Boundary quotes be yourself

Healthy boundaries help you know who you are and what you want. Is that a surprising idea? Why do we need boundaries, anyway? Those who feel secure and have healthy self-esteem know what they want and can communicate without fear of being battered for speaking up. Healthy self-esteem and healthy family relationships have taught secure people how to get what they want. Secure people are less vulnerable to manipulators who want to control them. People with healthy self-esteem know who they are. They have boundaries for what they will, and will not do. This is being balanced. Lucky them.

Who needs help

Many of us are empaths or people pleasers. We may be taught that our needs are not important. Often that is the case with daughters, but it also happens to boys in families with substance or alcohol disorders. People-pleasing is not a character disorder or anything to be ashamed of. On the positive and healthy side, we simply care and feel deeply for other people, especially those we love. Caring and having empathy are good qualities. People pleasers are nice.

On a less healthy side, however, we can’t help putting the needs and wants of others ahead of our own, all the time. We want our loved ones to be happy so we try to make everything perfect for them. Wanting others to be happy can prevent us from having the boundaries we need to take care of ourselves. We simply can’t speak up and get what we want, and then we stop even knowing what we want or who we really are.

In families where there is substance or alcohol use disorder, a desire to help those who are struggling or have problems makes us vulnerable to manipulation and can end up turning us into enablers. Enabling is unhealthy for everyone. Enabling develops into dysfunctional relationships that need work to manage and overcome.

Healthy boundaries help you manage selfish people

When you are surrounded by selfish, or narcissistic people, you are forced to do things their way or risk fights, sulking, and downright abuse. Here’s an example. After a few years of living with a narcissist who needed to be in control of everything, I couldn’t choose a restaurant, go to a movie, or eat my favorite foods. I lost all my friends. My narcissist would beat me up emotionally whenever I tried to do anything on my own. After a while of never getting what I wanted or needed, I gave up trying to be myself. 100 Tips For Growing Up is an easy way to rediscover yourself through simple tips and journaling. See inside the book.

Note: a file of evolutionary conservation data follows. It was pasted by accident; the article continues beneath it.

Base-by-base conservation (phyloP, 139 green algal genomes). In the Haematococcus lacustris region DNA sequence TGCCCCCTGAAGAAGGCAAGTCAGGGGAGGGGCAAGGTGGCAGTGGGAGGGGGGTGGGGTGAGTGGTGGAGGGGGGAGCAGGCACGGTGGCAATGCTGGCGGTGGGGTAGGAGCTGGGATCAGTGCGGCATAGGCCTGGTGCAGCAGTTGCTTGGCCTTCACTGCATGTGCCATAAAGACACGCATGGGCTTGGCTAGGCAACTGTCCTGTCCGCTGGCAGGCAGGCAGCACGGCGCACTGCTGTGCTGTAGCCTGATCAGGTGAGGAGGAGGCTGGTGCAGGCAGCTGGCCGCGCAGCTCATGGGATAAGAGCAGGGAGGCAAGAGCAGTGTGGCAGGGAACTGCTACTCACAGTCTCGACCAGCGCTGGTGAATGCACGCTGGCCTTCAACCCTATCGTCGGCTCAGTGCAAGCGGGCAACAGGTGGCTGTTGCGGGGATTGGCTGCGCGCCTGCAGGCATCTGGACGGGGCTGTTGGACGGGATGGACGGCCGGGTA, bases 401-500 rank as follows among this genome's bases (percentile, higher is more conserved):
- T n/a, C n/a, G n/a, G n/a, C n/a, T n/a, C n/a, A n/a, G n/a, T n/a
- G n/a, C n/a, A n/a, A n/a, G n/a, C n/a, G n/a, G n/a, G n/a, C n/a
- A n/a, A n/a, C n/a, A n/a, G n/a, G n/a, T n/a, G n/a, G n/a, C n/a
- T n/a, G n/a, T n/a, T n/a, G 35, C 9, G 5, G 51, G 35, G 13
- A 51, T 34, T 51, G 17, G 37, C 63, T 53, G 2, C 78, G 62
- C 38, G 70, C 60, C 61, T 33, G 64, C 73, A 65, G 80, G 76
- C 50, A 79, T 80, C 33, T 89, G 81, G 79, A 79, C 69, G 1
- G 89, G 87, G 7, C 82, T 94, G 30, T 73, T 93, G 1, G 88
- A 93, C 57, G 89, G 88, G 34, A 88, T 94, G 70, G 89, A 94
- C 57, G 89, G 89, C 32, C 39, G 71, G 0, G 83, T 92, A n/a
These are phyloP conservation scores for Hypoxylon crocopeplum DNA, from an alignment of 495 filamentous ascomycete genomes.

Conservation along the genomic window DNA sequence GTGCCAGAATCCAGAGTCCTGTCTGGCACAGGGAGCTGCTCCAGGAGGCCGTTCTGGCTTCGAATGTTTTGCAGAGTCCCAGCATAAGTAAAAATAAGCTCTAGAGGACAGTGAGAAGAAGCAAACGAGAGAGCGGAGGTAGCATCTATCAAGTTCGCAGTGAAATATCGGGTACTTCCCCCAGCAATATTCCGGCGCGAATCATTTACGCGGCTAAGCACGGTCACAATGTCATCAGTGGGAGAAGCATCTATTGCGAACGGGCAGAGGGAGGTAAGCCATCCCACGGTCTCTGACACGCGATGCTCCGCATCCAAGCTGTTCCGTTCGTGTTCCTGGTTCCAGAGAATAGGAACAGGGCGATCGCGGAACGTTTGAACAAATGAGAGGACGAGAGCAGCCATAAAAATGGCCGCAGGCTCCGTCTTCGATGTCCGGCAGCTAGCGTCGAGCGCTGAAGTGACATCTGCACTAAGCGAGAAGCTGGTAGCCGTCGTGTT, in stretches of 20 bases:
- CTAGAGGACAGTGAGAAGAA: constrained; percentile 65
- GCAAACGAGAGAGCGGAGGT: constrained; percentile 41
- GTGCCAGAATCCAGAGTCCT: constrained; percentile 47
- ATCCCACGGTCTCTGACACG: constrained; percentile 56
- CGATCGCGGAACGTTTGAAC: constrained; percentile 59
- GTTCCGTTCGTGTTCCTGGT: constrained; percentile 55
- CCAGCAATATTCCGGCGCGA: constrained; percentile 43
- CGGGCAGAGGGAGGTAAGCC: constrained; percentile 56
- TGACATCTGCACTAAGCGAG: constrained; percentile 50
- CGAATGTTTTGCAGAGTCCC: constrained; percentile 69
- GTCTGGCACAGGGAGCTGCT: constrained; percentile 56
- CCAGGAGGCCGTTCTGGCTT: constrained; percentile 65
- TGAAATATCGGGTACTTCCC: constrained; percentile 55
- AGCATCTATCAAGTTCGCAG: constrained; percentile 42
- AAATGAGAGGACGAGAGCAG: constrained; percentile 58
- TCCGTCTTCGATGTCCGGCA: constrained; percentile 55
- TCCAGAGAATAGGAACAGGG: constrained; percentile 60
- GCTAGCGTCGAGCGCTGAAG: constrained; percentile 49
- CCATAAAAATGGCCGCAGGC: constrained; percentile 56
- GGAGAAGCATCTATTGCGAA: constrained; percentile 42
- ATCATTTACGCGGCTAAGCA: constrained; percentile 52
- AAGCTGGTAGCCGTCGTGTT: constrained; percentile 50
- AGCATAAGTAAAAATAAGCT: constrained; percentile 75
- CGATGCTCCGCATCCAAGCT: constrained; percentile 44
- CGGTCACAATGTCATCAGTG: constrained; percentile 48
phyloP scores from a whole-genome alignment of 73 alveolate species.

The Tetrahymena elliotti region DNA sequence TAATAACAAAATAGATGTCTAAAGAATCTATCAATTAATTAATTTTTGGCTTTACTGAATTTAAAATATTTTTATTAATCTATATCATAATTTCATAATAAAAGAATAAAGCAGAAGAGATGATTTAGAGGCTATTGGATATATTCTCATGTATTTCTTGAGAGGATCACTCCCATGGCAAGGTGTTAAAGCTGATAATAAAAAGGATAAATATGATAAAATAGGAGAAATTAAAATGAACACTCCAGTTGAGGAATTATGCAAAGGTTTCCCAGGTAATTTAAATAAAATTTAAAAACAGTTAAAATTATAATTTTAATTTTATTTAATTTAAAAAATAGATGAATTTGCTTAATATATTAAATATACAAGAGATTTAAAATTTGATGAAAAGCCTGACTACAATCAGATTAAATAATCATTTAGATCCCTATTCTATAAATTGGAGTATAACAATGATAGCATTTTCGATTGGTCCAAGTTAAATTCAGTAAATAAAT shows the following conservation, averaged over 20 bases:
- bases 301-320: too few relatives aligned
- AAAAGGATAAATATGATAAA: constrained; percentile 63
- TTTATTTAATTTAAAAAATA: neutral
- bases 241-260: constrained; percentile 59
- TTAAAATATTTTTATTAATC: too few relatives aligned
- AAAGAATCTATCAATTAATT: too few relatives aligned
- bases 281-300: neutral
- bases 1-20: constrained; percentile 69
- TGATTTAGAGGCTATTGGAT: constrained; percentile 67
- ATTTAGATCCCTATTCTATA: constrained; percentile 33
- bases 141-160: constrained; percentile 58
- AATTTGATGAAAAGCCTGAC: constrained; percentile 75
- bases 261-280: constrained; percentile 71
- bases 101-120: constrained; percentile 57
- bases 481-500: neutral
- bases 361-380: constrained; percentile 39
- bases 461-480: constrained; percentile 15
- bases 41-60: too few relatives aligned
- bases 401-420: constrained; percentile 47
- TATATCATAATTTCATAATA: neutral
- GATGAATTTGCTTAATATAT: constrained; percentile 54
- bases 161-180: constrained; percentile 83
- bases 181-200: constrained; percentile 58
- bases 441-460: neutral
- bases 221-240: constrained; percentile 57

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Leslie Glass

Leslie Glass became a recovery advocate and co-founder of Reach Out Recovery in 2011, encouraged by her daughter Lindsey who had struggled with substances as a teen and young adult. Learning how to manage the family disease of addiction with no roadmap to follow inspired the mother and daughter to create Reach Out Recovery's website to help others experiencing the same life-threatening problems. Together they produced the the 2016 ASAM Media Award winning documentary, The Secret World of Recovery, and the teen prevention documentary, The Silent Majority, distributed by American Public Television. In her career, Leslie has worked in advertising, publishing, and magazines as a writer of both fiction and non fiction. She is the author of 9 bestselling crime novels, featuring NYPD Dt.Sgt. April Woo. Leslie has has served as a Public Member of the Middle States Commission of Higher Education and as a Trustee of the New York City Police Foundation. For from 1990 to 2017, Leslie was the Trustee of the Leslie Glass Foundation. Leslie is a proud member of Rotary International.

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